Monday, January 12, 2009

Changing Our Consumption Habits

Spending money that we do not have on things we do not really need has come to an end. Much of our patriotic consumption during the last decade (of things mostly made in other countries) with money fueled from the housing boom appears to be unsustainable. The overweight and excess debt that has caused this collapse is bringing about a new spending paradigm, which for some reason appears similar to that of the Great Depression.

When AdWeek is publishing articles about the new consumer attitudes you know there has been a pronounced shift in worldviews. In an article titled Boomers Caught in Squeeze Play the new spending patterns are evaluated. Lets take a look -

American consumers have no recollection of life in the Great Depression. Not only are most simply too young to remember it, but for the last quarter century they've lived without extended economic hardship, becoming ever more acquisitive in a world of instant gratification and easy credit. No one knows how long or severe the current downturn will be.

The circumstances of this recession are unprecedented in the history of modern consumerism: For a generation that has substituted rising home equity and stock prices for personal savings, the current economic meltdown -- with the value of the Dow Jones Industrial Index plunging 40 percent from its peak and $4 trillion lost in home equity -- has been psychologically wrenching after a quarter century of unquestioned prosperity.

"This is not a normal recession. This is a tectonic, structural shift, a global realignment," says Umair Haque, director of Havas Media Lab. "The post-war industrial era was the era of production. Now we're seeing the birth of the real 21st-century economy and marketing has to adapt. We'll see a world where consumption [will] slow -- especially in developed countries where there will be a shift from consuming to saving -- and production will slow."

Gallup chief economist Dennis Jacobe concurs that "a fundamental change is taking place" in the behavior of U.S. consumers, even if it's not clear how permanent it will be. While gas prices have dropped 57 percent since peaking last July, cheaper petrol has done little to loosen consumer purse strings. And for more affluent American households, their declining confidence and spending track with a time line that started last fall with Lehman Brothers' bankruptcy filing, and worsened with the once-unimaginable sale and bailouts of troubled financial institutions that quickly followed.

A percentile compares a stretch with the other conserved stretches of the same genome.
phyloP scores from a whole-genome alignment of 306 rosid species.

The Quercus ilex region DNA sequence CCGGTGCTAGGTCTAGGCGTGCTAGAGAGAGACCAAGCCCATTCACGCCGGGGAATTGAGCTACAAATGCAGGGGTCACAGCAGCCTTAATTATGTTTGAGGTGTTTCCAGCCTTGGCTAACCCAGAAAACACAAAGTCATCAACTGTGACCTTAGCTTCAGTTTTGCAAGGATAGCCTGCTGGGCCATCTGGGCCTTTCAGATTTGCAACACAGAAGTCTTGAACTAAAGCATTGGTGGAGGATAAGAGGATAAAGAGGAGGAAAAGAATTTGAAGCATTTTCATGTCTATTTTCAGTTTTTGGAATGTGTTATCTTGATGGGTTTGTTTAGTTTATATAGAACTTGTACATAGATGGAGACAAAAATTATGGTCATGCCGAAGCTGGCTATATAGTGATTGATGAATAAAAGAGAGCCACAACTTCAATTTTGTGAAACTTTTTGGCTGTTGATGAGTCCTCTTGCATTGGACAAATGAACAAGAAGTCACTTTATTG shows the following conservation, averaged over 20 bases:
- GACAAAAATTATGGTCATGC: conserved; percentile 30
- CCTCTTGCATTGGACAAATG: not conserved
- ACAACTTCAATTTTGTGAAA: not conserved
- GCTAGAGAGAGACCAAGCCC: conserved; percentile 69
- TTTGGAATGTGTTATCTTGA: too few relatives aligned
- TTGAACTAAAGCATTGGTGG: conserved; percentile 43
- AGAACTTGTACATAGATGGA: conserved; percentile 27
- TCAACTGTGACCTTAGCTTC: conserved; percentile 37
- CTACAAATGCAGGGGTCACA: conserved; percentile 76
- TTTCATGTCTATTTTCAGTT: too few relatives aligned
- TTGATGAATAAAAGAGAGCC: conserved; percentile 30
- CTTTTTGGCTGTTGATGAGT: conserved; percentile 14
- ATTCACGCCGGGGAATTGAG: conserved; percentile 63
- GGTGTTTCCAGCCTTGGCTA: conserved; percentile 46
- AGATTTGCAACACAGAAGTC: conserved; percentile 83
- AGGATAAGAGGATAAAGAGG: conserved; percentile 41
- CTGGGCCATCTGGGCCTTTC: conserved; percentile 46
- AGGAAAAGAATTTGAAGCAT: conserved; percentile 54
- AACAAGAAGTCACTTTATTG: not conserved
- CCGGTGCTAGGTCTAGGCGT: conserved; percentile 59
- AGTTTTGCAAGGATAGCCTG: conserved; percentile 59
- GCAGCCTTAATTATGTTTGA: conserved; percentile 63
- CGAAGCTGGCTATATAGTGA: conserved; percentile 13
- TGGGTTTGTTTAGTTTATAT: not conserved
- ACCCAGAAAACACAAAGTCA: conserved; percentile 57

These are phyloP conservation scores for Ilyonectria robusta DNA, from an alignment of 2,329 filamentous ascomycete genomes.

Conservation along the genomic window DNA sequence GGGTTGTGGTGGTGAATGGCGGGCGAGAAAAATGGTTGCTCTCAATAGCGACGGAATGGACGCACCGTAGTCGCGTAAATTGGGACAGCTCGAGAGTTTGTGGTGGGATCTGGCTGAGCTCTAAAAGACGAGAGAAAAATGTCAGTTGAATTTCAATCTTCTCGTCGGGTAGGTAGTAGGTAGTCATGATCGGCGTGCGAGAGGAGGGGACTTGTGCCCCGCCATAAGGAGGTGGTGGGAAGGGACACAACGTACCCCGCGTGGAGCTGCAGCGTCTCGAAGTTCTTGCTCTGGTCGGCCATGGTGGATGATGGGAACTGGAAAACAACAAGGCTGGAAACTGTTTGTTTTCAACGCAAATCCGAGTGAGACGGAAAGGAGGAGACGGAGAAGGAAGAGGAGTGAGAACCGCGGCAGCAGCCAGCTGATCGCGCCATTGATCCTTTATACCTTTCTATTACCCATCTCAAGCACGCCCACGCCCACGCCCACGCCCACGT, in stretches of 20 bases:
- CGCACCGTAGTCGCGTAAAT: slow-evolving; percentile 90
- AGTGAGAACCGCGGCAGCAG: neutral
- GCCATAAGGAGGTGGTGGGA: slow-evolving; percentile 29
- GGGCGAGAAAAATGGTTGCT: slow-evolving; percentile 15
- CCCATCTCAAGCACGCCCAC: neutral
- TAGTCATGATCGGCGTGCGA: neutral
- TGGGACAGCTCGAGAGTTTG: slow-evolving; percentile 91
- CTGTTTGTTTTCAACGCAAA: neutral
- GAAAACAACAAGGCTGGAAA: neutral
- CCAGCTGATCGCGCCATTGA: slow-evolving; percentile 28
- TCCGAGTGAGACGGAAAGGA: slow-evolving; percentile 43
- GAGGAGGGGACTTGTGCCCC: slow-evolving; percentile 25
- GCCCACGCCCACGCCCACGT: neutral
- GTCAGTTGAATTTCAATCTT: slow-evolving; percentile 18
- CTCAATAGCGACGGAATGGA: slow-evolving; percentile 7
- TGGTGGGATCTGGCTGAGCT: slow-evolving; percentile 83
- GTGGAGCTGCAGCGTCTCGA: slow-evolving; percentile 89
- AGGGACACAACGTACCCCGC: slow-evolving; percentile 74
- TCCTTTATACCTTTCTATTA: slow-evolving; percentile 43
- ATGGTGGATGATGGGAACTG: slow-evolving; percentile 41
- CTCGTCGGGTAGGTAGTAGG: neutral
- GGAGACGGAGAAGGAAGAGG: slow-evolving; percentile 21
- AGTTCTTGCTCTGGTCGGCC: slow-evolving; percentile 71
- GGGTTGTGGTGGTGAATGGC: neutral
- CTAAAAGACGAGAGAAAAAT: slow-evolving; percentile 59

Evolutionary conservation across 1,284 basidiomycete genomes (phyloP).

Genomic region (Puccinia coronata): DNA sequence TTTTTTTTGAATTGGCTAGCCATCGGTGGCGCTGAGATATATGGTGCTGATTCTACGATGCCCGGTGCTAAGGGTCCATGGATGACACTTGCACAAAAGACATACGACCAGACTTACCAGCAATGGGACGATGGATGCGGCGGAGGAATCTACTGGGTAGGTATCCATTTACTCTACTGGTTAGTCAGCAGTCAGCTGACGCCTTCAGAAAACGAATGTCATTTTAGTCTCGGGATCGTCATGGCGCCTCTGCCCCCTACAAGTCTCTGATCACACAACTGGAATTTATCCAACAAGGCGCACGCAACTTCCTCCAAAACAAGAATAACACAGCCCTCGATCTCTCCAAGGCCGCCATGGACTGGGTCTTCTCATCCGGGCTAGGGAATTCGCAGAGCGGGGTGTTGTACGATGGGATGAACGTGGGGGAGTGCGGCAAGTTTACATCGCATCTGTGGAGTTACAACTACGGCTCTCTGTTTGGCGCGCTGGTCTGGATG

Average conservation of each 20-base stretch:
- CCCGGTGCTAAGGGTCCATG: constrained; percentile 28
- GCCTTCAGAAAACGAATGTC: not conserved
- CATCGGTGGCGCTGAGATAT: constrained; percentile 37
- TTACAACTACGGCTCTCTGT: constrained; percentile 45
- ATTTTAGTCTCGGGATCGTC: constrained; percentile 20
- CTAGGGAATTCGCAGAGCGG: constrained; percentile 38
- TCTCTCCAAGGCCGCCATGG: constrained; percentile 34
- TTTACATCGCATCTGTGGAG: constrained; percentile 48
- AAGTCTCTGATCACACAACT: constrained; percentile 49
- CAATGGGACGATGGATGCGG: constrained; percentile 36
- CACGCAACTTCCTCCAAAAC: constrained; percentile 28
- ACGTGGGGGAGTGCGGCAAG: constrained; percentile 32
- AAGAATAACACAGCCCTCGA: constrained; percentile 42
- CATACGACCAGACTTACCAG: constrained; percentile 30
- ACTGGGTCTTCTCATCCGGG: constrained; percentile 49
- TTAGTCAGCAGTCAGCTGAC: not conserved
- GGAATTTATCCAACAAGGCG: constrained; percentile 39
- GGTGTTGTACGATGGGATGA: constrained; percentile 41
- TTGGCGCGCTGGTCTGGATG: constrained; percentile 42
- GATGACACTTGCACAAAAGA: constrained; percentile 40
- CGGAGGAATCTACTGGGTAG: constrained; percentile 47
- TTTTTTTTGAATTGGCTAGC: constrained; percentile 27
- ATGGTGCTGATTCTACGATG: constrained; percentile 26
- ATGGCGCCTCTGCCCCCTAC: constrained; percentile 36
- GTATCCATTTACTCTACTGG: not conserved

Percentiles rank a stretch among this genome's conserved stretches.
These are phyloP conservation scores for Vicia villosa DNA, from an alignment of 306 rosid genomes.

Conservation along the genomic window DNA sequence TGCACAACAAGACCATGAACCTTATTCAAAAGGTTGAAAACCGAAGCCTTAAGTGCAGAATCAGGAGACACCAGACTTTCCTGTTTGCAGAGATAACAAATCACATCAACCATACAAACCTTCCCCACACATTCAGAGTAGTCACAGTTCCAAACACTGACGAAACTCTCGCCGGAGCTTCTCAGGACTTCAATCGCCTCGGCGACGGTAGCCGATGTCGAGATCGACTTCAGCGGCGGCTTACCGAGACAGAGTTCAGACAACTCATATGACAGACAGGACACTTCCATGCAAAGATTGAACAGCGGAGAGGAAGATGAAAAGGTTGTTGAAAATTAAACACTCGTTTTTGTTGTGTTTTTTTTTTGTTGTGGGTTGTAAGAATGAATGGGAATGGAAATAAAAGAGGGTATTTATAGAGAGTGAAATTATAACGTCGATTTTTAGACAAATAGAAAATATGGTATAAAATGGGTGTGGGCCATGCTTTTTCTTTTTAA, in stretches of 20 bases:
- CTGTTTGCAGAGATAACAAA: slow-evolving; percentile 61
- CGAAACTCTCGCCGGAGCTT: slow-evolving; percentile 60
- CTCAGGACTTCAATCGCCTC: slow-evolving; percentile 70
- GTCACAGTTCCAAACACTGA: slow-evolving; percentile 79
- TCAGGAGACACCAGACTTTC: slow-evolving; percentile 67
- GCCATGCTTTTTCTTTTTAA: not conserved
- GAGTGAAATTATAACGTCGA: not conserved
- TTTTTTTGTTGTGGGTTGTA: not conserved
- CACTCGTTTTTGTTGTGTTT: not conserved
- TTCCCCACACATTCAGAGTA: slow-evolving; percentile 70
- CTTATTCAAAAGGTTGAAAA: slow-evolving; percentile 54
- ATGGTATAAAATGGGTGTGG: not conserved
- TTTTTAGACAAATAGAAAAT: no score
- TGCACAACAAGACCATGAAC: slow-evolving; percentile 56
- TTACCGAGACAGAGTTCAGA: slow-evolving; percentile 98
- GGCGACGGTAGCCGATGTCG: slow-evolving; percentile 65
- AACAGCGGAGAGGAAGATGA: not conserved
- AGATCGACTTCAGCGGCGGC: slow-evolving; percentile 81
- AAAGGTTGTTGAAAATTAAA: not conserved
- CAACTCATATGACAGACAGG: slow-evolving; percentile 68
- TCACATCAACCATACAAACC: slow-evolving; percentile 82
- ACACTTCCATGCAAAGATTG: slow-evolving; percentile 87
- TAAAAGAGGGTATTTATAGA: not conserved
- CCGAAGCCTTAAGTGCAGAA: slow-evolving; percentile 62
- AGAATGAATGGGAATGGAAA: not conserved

"The last cataclysmic event was 9/11, caused by a terrorist attack. It was patriotic to get out and shop," says Alison Burns, global client services director, JWT, New York. "This downfall is of our own making -- greed, mismanagement and all sorts of things much closer to home. Now it's not patriotic to go shopping. It's all about being prudent, back to basics, valuing the things we have more highly."

[ Ben Kline, chief strategy officer at Allstate agency Leo Burnett,], whose agency works for McDonald's, adds: "The 'apex predators' of categories that didn't add enough value as consumers traded up are going to be in trouble. People are realizing they don't need a $4 latte; $4 goes further at McDonald's."

If having money in the bank worth more than a $4 cup of coffee? Is having no HELOC better than having a late model vehicle? During the bubble the answers were different then they are now.

And notice the huge shift of patriotic behavior, once we showed pride in our country by going out shopping every chance we had. Now we are good Americans when we don't.

1 comment:

Nora said...

Changing our consumption habits doesn't address the main problem. You hit the nail on the head when you say American consumers purchased items manufactured in other countries. Ever since Americans first began buying Toyotas, I've KNOWN that a time would come where most Americans would not be able to afford to buy products no matter how cheap because there would be no jobs left. The problem is we no longer PRODUCE WHAT WE CONSUME!!! I've always tried to buy prodcuts made in America, but today it's impossible. Just about everything is manufactured overseas. This means no jobs for Americans. There's only so much a service economy can do. We must produce tangible products...bottom line.